Instructions - Right (Cmd) click on the links below and choose "Save link as" to download
Bee Friendlier Website - covering the challenges and more importantly the solutions to support bees.Chocolate and Pollinators
2 page information guide that helps students understand the connection between pollinators and chocolate http://www.pollinator.org/Resources/Chocolate%20and%20Pollinators.pdf
Supplemental curriculum packet as one way to enrich classroom education through a pollinator garden. It includes exercises to expand on and enforce what students have learned about butterfly and pollinator gardens, pollinators, other insects, their relatives and biodiversity.
In this game, match seven plants with their pollinators and learn why flowering plants have come to dominate the botanical world. http://www.pbs.org/wgbh/nova/nature/pollination-game.html
A USDA - Montana Curriculum*
*You can replace Montana facts with general bee facts from links above.
1 coloring page and 3 poster activities you can print
This unit is designed to engage student’s curiosity and expose them to the importance of the honeybee in our environment. Students have eight activities and also several opportunities for extensions that introduce the basics.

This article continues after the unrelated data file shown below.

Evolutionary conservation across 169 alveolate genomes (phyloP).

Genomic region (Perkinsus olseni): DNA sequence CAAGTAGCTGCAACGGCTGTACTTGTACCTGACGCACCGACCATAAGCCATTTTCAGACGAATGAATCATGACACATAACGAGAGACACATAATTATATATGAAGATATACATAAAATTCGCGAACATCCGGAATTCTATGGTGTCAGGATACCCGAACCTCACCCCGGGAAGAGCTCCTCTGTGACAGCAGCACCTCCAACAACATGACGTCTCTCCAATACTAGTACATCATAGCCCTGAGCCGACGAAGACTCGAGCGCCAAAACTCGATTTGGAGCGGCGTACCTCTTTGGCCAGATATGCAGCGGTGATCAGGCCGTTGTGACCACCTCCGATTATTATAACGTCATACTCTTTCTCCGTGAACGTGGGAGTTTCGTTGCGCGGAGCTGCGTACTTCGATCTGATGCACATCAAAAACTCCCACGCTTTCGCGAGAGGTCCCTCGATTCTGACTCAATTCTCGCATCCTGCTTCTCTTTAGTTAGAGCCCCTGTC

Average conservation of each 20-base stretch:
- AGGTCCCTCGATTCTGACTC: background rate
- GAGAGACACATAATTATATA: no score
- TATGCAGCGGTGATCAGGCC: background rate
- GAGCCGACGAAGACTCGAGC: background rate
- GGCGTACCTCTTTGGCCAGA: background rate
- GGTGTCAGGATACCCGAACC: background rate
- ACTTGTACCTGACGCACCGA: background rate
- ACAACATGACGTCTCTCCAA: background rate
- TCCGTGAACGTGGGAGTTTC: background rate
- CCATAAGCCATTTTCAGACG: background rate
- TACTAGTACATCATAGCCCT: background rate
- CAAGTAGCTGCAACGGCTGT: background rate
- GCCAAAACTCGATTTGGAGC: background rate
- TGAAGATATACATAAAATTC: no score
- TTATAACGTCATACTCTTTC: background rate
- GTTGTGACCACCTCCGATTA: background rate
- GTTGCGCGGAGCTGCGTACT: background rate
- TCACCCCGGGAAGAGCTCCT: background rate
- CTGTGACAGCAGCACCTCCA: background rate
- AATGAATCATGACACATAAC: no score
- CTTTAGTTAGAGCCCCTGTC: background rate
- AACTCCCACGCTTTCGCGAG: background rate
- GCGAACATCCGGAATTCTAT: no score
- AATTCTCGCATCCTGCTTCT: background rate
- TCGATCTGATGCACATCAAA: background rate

Beautifully written by Lauren Johnson, a Waldorf Teacher, this curriculum gives educators and students a way to learn about bees through art, science, history and poetry.
Plant reproduction is crucial to all other life on this planet. This online unit explores the National Zoo's Pollinarium exhibition: how plant and animal partners interact to accomplish pollination.
Pollination is the bee's knees, literally! Watch the webisode and find out what you can do to help these busy creatures. Canada’s Hinterland Who’s WhoTube - http://tv.hww.ca/video/watch/1
In this lesson, students compare common food items with the parts of a plant. They then grow their own plants to assess the difficulties in assisting a plant’s growth and reproduction.
Bees from urban hives allow city dwellers to generate their own food without land or dirt, and the bees aid local fruit production by pollinating trees. It’s also possible that urban bee colonies, exposed to fewer pesticides than their country cousins, may be resilient genetic reservoirs that could help worldwide bee populations recover from parasites and the little-understood colony collapse disorder.